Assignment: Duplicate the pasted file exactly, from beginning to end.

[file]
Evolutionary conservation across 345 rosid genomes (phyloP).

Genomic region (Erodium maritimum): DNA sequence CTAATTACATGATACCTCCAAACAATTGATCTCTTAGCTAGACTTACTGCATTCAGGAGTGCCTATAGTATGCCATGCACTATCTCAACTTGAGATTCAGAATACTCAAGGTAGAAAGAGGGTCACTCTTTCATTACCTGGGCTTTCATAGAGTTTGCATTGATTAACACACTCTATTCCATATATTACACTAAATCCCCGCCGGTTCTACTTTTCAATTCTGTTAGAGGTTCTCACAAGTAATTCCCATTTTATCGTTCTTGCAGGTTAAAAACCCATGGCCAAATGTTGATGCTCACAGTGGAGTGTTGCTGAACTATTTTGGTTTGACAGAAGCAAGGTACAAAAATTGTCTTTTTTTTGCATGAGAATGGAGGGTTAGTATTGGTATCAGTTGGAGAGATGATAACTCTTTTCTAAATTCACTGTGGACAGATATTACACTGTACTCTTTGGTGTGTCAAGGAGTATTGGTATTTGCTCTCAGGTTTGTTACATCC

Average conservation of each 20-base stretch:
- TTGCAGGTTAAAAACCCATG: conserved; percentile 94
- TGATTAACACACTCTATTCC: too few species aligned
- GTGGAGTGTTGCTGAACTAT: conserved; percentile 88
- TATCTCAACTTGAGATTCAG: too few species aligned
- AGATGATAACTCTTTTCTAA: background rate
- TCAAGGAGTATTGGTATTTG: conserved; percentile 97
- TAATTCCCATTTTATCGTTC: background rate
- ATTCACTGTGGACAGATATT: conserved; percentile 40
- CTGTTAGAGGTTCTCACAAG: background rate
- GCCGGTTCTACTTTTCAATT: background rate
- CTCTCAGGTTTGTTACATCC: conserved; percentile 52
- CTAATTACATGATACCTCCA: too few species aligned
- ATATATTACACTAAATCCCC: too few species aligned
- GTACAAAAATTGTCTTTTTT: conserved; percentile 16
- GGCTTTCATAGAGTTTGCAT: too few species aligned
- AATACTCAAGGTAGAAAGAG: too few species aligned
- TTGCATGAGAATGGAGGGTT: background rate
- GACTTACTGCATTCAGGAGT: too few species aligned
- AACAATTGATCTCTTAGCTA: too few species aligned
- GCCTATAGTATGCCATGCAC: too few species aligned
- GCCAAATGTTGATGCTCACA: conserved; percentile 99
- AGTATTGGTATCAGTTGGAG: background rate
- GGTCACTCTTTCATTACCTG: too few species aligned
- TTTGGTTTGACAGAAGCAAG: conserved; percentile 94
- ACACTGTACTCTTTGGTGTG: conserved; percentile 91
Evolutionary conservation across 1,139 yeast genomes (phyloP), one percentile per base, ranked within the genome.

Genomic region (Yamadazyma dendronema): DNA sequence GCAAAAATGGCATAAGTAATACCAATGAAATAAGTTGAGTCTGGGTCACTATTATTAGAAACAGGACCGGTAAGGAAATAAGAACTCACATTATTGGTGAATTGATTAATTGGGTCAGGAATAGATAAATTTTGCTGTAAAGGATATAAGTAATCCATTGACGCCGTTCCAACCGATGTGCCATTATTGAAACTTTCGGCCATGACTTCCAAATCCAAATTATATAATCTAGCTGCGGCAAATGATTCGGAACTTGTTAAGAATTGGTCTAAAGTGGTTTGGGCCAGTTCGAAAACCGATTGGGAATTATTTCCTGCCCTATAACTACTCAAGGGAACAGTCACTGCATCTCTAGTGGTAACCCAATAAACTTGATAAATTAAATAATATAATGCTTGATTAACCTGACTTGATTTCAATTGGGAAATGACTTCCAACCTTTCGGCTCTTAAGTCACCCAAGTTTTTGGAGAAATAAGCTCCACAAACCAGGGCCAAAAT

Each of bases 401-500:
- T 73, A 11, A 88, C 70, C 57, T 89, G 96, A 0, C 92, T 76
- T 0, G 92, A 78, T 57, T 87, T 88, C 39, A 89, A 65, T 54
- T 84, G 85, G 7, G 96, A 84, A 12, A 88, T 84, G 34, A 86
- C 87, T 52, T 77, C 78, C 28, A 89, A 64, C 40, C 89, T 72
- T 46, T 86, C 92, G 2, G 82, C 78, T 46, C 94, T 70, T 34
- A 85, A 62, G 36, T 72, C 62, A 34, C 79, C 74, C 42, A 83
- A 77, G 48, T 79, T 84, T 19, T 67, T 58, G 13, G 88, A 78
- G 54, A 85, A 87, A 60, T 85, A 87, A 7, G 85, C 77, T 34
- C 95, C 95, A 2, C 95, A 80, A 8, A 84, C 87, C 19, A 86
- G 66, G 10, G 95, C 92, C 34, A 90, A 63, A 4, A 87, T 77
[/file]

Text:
Evolutionary conservation across 345 rosid genomes (phyloP).

Genomic region (Erodium maritimum): DNA sequence CTAATTACATGATACCTCCAAACAATTGATCTCTTAGCTAGACTTACTGCATTCAGGAGTGCCTATAGTATGCCATGCACTATCTCAACTTGAGATTCAGAATACTCAAGGTAGAAAGAGGGTCACTCTTTCATTACCTGGGCTTTCATAGAGTTTGCATTGATTAACACACTCTATTCCATATATTACACTAAATCCCCGCCGGTTCTACTTTTCAATTCTGTTAGAGGTTCTCACAAGTAATTCCCATTTTATCGTTCTTGCAGGTTAAAAACCCATGGCCAAATGTTGATGCTCACAGTGGAGTGTTGCTGAACTATTTTGGTTTGACAGAAGCAAGGTACAAAAATTGTCTTTTTTTTGCATGAGAATGGAGGGTTAGTATTGGTATCAGTTGGAGAGATGATAACTCTTTTCTAAATTCACTGTGGACAGATATTACACTGTACTCTTTGGTGTGTCAAGGAGTATTGGTATTTGCTCTCAGGTTTGTTACATCC

Average conservation of each 20-base stretch:
- TTGCAGGTTAAAAACCCATG: conserved; percentile 94
- TGATTAACACACTCTATTCC: too few species aligned
- GTGGAGTGTTGCTGAACTAT: conserved; percentile 88
- TATCTCAACTTGAGATTCAG: too few species aligned
- AGATGATAACTCTTTTCTAA: background rate
- TCAAGGAGTATTGGTATTTG: conserved; percentile 97
- TAATTCCCATTTTATCGTTC: background rate
- ATTCACTGTGGACAGATATT: conserved; percentile 40
- CTGTTAGAGGTTCTCACAAG: background rate
- GCCGGTTCTACTTTTCAATT: background rate
- CTCTCAGGTTTGTTACATCC: conserved; percentile 52
- CTAATTACATGATACCTCCA: too few species aligned
- ATATATTACACTAAATCCCC: too few species aligned
- GTACAAAAATTGTCTTTTTT: conserved; percentile 16
- GGCTTTCATAGAGTTTGCAT: too few species aligned
- AATACTCAAGGTAGAAAGAG: too few species aligned
- TTGCATGAGAATGGAGGGTT: background rate
- GACTTACTGCATTCAGGAGT: too few species aligned
- AACAATTGATCTCTTAGCTA: too few species aligned
- GCCTATAGTATGCCATGCAC: too few species aligned
- GCCAAATGTTGATGCTCACA: conserved; percentile 99
- AGTATTGGTATCAGTTGGAG: background rate
- GGTCACTCTTTCATTACCTG: too few species aligned
- TTTGGTTTGACAGAAGCAAG: conserved; percentile 94
- ACACTGTACTCTTTGGTGTG: conserved; percentile 91
Evolutionary conservation across 1,139 yeast genomes (phyloP), one percentile per base, ranked within the genome.

Genomic region (Yamadazyma dendronema): DNA sequence GCAAAAATGGCATAAGTAATACCAATGAAATAAGTTGAGTCTGGGTCACTATTATTAGAAACAGGACCGGTAAGGAAATAAGAACTCACATTATTGGTGAATTGATTAATTGGGTCAGGAATAGATAAATTTTGCTGTAAAGGATATAAGTAATCCATTGACGCCGTTCCAACCGATGTGCCATTATTGAAACTTTCGGCCATGACTTCCAAATCCAAATTATATAATCTAGCTGCGGCAAATGATTCGGAACTTGTTAAGAATTGGTCTAAAGTGGTTTGGGCCAGTTCGAAAACCGATTGGGAATTATTTCCTGCCCTATAACTACTCAAGGGAACAGTCACTGCATCTCTAGTGGTAACCCAATAAACTTGATAAATTAAATAATATAATGCTTGATTAACCTGACTTGATTTCAATTGGGAAATGACTTCCAACCTTTCGGCTCTTAAGTCACCCAAGTTTTTGGAGAAATAAGCTCCACAAACCAGGGCCAAAAT

Each of bases 401-500:
- T 73, A 11, A 88, C 70, C 57, T 89, G 96, A 0, C 92, T 76
- T 0, G 92, A 78, T 57, T 87, T 88, C 39, A 89, A 65, T 54
- T 84, G 85, G 7, G 96, A 84, A 12, A 88, T 84, G 34, A 86
- C 87, T 52, T 77, C 78, C 28, A 89, A 64, C 40, C 89, T 72
- T 46, T 86, C 92, G 2, G 82, C 78, T 46, C 94, T 70, T 34
- A 85, A 62, G 36, T 72, C 62, A 34, C 79, C 74, C 42, A 83
- A 77, G 48, T 79, T 84, T 19, T 67, T 58, G 13, G 88, A 78
- G 54, A 85, A 87, A 60, T 85, A 87, A 7, G 85, C 77, T 34
- C 95, C 95, A 2, C 95, A 80, A 8, A 84, C 87, C 19, A 86
- G 66, G 10, G 95, C 92, C 34, A 90, A 63, A 4, A 87, T 77